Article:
Friday, July 1, 2022

Washington Post, New York Times, others reject pro-Buhari propaganda sponsored by Malami

Five media organisations in the United States have rejected an attempt to plant opinion articles that sought to launder the image of President Muhammadu Buhari.

• June 18, 2021

At least five media organisations in the United States have rejected an attempt to plant opinion articles that sought to launder the image of President Muhammadu Buhari, according to U.S. government documents seen by Peoples Gazette.

Attorney General Abubakar Malami sponsored the botched opinion aimed at dispelling harsh criticisms of Mr Buhari’s human rights records and alleged persecution of Christians in Nigeria.

Mr Malami wrote the opinion in 2018 through Mount Olives LLC, a U.S.-based public relations firm. However, The New York Times, The Washington Post, Foreign Policy, The Hill, and The Washington Times rejected the opinion, documents uploaded by the U.S. Department of Justice in line with the Foreign Agents Registration Act, said.

About $8,000 was paid each for the opinion. But it was unclear whether or not Mr Malami got a refund from the PR firm after the articles failed to scale through the media organisations’ rigorous editorial processes.

Mr Malami’s attempt to whitewash President Buhari’s image came amidst series of allegations of gross violation of human rights levelled against the president.

Lai, Buhari and Malami
A composite of Lai Mohammed, Muhammadu Buhari and Abubakar Malami used to illustrate this story

Mr Buhari has continued to show zero tolerance for freedom of speech and expression, intimidating and effecting the arrest of oppositions and activists that have been very critical of his administration, constantly kicking against demonstrations and protests against insecurity and bad governance.

Mr Buhari has also not spared media organisations regularly imposing fines and sanctions on broadcast stations. As a result, journalists under Mr Buhari’s six-year rule have continued to operate with fear in an atmosphere increasingly dangerous and toxic for media practitioners.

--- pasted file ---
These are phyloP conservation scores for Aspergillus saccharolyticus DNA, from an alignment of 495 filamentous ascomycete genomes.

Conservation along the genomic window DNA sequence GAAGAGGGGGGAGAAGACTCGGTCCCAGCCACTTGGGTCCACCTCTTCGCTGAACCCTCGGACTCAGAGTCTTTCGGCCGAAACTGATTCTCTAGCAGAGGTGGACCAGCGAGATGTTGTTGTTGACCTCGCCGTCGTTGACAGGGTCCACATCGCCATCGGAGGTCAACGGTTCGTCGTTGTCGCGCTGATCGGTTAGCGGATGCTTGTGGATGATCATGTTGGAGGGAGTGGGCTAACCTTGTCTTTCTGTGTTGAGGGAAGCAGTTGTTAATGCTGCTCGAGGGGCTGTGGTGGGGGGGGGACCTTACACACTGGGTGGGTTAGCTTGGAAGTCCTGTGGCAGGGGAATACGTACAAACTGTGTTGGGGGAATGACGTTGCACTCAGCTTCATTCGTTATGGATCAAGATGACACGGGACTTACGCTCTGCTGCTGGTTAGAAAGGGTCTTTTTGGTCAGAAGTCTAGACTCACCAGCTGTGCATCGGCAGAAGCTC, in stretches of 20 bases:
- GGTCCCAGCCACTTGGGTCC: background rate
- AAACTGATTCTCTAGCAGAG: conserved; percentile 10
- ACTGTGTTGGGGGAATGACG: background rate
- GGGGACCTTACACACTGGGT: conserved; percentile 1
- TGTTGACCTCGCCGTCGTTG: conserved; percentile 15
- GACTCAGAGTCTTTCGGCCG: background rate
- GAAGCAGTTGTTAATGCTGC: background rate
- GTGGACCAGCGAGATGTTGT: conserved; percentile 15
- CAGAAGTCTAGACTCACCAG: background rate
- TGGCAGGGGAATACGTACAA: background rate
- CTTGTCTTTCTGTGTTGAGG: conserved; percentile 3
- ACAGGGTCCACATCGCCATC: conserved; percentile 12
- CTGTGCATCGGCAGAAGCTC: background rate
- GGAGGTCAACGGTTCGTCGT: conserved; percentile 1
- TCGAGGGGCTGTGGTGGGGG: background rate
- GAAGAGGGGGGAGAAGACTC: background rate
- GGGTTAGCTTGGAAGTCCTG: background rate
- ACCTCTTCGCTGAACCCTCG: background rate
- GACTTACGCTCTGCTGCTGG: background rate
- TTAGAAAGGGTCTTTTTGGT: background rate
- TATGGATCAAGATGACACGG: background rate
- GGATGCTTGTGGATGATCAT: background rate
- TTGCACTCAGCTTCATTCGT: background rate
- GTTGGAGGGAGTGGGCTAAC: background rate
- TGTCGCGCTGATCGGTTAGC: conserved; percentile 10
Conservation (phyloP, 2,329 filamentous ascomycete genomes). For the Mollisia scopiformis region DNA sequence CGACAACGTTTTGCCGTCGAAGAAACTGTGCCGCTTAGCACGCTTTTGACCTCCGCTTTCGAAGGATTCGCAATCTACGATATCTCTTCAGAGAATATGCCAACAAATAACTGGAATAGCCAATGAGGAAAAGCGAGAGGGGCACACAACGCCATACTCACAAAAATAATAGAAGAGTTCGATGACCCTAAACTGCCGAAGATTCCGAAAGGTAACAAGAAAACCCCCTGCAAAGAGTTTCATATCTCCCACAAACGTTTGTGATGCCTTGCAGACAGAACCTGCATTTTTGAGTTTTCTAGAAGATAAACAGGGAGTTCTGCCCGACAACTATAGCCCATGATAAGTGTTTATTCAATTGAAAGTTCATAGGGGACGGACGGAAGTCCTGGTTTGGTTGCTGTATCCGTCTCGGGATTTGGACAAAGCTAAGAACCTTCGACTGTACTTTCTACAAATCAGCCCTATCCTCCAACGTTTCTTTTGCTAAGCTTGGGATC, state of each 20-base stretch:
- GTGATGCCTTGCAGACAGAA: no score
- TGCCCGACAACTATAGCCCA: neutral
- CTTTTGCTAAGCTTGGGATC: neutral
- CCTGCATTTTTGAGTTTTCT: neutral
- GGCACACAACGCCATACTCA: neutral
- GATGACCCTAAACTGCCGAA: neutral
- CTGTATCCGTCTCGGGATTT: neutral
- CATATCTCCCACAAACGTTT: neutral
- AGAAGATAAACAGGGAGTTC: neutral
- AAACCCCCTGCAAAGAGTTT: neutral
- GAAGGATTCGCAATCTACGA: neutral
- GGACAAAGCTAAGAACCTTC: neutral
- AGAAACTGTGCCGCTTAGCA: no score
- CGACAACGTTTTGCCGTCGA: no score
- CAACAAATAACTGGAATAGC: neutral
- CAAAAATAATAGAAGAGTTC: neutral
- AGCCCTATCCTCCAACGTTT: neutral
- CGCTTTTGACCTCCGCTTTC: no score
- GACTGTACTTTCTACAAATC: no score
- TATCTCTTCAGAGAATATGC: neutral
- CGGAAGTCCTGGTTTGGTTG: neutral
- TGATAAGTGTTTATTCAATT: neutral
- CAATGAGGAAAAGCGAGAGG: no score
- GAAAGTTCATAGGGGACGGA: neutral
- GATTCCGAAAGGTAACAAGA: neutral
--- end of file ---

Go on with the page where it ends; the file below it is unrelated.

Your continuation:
In January, access to the website of the online newspaper, Peoples Gazette, was outrightly and illegally restricted in what looked like a coordinated attack from the Nigerian government orchestrated by mobile telecommunication companies including MTN, Glo, and 9mobile.

The attack came after The Gazette’s October 2020 story that cast a spotlight on Bolaji Gambari as the new head of a budding cabal of administration associates inside the Presidential Villa. The newspaper also detailed the exit of Farouk Gumel, another Aso Rock policy adviser and an influential part of the cabal that held sway under Abba Kyari.

Mr Malami did not immediately return a request seeking comments about why his article was declined by the U.S. media.

The Gazette saw the documents amidst raging criticisms of the Buhari regime across the world in the wake of a Twitter ban in Nigeria.

Mr Buhari ordered Twitter banned in the country on June 4, barely a day after his tweet that appeared to threaten genocide against Igbos of Nigeria was deleted by the social media giant.

Buhari and screenshot of his genocidal tweet

Information minister Lai Mohammed said the indefinite suspension of the microblog was on the grounds that the platform was used to spread false information and “activities that are capable of undermining Nigeria’s corporate existence.”

Pressing further, Mr Buhari’s administration on Wednesday asked the House of Representatives to empower the National Broadcasting Commission (NBC) to regulate the activities of internet broadcasting entities and other online media.

Mr Mohammed, in his submission at a public hearing on a bill to amend the National Broadcasting Commission Act, asked the lawmakers to include the regulation of all online and internet broadcasting entities in section two (C) of the bill, as per a Premium Times report.

If the House considers the recommendation of the information minister, online broadcasting entities including Twitter, YouTube, Facebook, Instagram and other platforms will have to get approval from NBC to operate in Nigeria.

Over the years, Nigerian politicians have been in the habit of approaching Western newspapers to publish opinions to launder their images to dispel criticism.

Former President Goodluck Jonathan in 2014 hired Levick, a Washington-based public relations and lobby firm, to help rev up his plummeting public approval rating after the abduction of over 250 schoolgirls by the Boko Haram insurgents.

In the same vein, Mr Buhari’s APC in 2014 paid for the services of AKPD Message and Media to improve its chances at the general elections held in 2015. In 2019 the party re-engaged AKPD Message and Media alongside a South African PR agency.

Also, former vice president Atiku Abubakar in 2019 contracted the services of top U.S lobbyist Brian Ballard U.S. ahead of the 2019 presidential election.

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